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Product: Book - Paperback
Title: Java Programming for the Absolute Beginner
Publisher: Muska & Lipman/Premier-Trade
Authors: Joseph Russell
Rating: 5/5
Customer opinion - 5 stars out of 5
Excellent for new programmers

I have been programming part time at school for about 8 months now. I started with C, then C++ and now Java. I started this book back in C++ since the two languages are similar in their OOP. Once I started Java I found myself to be way far ahead of the whole class. Each class being 10 weeks each, I should be ahead until they talk about Swing in week 8. The book is not meant to be a reference like one reviewer said, had a problem finding answers int the book. The book is designed to teach you object-oriented concepts along with learning the fundamentals of Java. It also explains everything in a way that anyone with interest but no programming experience could understand easily. If you have take a class or two on C++ you will probably want to skip to chapter 4 or 5. This book helped me attain a 4.0 average as I didn't have to get lost in a reference/text book all the time, but I could actually make things that made sense.

Product: Book - Paperback
Title: Homepage Usability: 50 Websites Deconstructed
Publisher: New Riders Press
Authors: Jakob Nielsen, Marie Tahir
Rating: 4/5
Customer opinion - 4 stars out of 5
Good solid Nielsen/Norman stuff

This book does a good job at deconstructing 50 home pages and gives the reasons behind the problems found on each page. It contains a summary of all the guidelines, around 130, for home page design, which is a useful tool for rating your own web page against. It also has a star rating for the importance for adherence to the individual guidelines, which helps you prioritise work to improve your home page.
There are some guidelines which I felt were objective dislikes rather than real usability problems, e.g. not putting a "powered by xxxx" label on the home page. But this makes it all the more interesting for the user who needs to understand the issues as they apply to them.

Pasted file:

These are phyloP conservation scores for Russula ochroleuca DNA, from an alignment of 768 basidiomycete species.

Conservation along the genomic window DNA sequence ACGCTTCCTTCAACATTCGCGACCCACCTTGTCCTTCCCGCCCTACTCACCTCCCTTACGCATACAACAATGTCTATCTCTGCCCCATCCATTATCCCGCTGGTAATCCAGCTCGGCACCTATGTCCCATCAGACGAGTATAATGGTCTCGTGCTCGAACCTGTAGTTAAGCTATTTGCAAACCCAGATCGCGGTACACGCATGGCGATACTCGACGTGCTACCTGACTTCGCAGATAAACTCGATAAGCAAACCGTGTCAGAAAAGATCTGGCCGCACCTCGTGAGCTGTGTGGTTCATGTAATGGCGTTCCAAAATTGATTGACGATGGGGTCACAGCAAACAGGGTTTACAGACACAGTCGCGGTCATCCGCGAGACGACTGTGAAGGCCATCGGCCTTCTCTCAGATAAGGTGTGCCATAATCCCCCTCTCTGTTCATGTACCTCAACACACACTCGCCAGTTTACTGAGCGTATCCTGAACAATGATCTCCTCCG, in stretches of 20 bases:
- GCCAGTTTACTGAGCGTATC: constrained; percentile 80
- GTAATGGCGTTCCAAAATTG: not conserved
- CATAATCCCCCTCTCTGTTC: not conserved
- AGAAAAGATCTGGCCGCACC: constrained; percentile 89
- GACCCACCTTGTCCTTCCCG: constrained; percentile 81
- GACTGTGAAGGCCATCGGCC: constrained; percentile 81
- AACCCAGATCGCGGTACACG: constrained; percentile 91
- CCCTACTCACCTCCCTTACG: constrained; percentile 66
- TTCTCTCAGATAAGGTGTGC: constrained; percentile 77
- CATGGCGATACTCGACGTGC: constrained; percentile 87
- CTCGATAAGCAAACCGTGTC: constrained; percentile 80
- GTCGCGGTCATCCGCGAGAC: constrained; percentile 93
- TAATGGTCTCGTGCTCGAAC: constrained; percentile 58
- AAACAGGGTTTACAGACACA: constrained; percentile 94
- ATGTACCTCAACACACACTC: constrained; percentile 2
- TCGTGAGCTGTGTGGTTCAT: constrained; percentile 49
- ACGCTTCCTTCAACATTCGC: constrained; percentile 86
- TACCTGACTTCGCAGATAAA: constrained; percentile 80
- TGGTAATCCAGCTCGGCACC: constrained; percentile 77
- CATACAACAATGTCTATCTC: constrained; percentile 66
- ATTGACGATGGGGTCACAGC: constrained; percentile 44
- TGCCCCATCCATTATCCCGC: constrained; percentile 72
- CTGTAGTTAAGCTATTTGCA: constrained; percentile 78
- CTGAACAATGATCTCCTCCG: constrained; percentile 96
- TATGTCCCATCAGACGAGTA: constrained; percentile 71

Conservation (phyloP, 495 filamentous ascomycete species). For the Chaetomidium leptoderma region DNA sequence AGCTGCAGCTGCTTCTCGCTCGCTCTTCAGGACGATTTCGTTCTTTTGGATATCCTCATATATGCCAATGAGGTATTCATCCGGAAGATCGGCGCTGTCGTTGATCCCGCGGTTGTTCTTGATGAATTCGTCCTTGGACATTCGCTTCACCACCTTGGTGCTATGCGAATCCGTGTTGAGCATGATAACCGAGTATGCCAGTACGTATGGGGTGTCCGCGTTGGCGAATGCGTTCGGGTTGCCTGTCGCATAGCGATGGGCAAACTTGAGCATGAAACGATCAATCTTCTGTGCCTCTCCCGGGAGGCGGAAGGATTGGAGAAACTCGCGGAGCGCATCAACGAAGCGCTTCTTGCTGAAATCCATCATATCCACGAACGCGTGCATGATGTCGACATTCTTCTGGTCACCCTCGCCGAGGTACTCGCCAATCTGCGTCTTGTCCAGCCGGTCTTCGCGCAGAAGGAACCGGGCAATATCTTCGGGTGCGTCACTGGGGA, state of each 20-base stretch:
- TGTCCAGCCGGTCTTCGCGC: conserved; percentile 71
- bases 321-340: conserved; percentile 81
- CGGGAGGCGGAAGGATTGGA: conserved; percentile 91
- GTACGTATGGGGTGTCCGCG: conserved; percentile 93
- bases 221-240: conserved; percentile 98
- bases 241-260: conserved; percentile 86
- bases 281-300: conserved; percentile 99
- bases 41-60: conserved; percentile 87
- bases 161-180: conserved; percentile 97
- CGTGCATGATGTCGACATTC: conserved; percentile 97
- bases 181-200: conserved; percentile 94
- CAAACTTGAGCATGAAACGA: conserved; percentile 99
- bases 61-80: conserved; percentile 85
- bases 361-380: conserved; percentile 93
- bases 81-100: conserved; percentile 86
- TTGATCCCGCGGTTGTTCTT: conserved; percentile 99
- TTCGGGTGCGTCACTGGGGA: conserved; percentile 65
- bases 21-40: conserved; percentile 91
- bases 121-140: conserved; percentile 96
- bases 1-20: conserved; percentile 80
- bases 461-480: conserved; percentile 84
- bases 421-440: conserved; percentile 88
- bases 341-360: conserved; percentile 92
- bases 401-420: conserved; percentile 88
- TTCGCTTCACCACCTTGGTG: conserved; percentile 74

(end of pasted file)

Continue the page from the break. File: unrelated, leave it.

Overall a great read, with lots of good information. Good solid stuff.

Product: Book - Hardcover
Title: Introduction to 80X86 Assembly Language and Computer Architecture
Publisher: Jones & Bartlett Publishers
Authors: Richard C. Detmer
Rating: 3/5
Customer opinion - 3 stars out of 5
A good introduction to the topic, but that is all

I bought this book as a refresher and as a reference to keep on my shelf at work, where I need to write (or at least read and understand) some Intel x86 assembly from time to time. I was looking for something that wasn't as outdated as my college textbook, "80X86 IBM PC and Compatible Computers: Assembly Language, Design, and Interfacing, Vols. 1 and 2" by Mazidi et al (mine is the second edition). That is the problem with a lot of assembly books, is that they pre-date the 32-bit instruction set (the 80386 and higher CPUs) and hence they give a lot of bad and just wrong advice. This book does not have that problem, which is good. It also does a great job of helping the high-level language programmer understand how their programming language constructs translate into assembly instructions and actually take place. I have never seen a good explanation of that outside of articles by disassemblers and reverse engineers, but every programmer ought to know these concepts because it may come in handy when debugging some day.
But although it serves as an excellent introduction to the material, it is on the thin side (500 pages) for the hefty textbook price it wields. It's just not comprehensive, nor does it have any practical programming lessons for the reader. Unlike my college textbook above, which was used for a two semester senior-level course, this textbook just doesn't cover what I want (a practical guide to using assembly in the field, as opposed to just in the classroom). I don't think it's thorough enough for a comprehensive college course in the subject. When you finish the book, you may understand assembly, but you won't know what to do with it (or what you can do with it). Nor is it thorough enough to be used as a reference material for work. It omits quite a few processor instructions that I feel are important to know for reference.
My advice is to pass on this book, unless you are completely new to the material, because it seems like a good learning text. Even still, you will eventually need a more authoritative reference guide for when you encounter the things this book doesn't cover (such as interfacing the PC hardware).
Intel's "Software Developers Manuals" are freely available at their site in PDF, and I would suggest downloading all of those as your reference and purchasing Mazidi's book (now in fourth edition and NOT outdated anymore) for a few bucks more than this one.

Product: Book - Paperback
Title: XML Bible (2nd Edition)
Publisher: Wiley
Authors: Elliotte Rusty Harold
Rating: 2/5
Customer opinion - 2 stars out of 5
This book is blah-blah-blah!

I am new to XML but not new to programming and web programming especially. So far I made it grudgingly to Chapter 8. I am very disappointed. The book gives huge examples to show something really small. Typical example: sample code starting at p.72 down to p.78 - a seven page example!!! What the heck?! Why does anybodoy need such a huge example? I will fall asleep before I read through the code not mentioning typing it in. Useless! All the programming books I have read so far rarely go above 2 pages of sample coding. I think it's too much blah-blah-blah! Keep it short, guys, I don't have time to read all that stuff!!! I don't know if I am gonna make it till the end but if I do I will probably reward myself for that.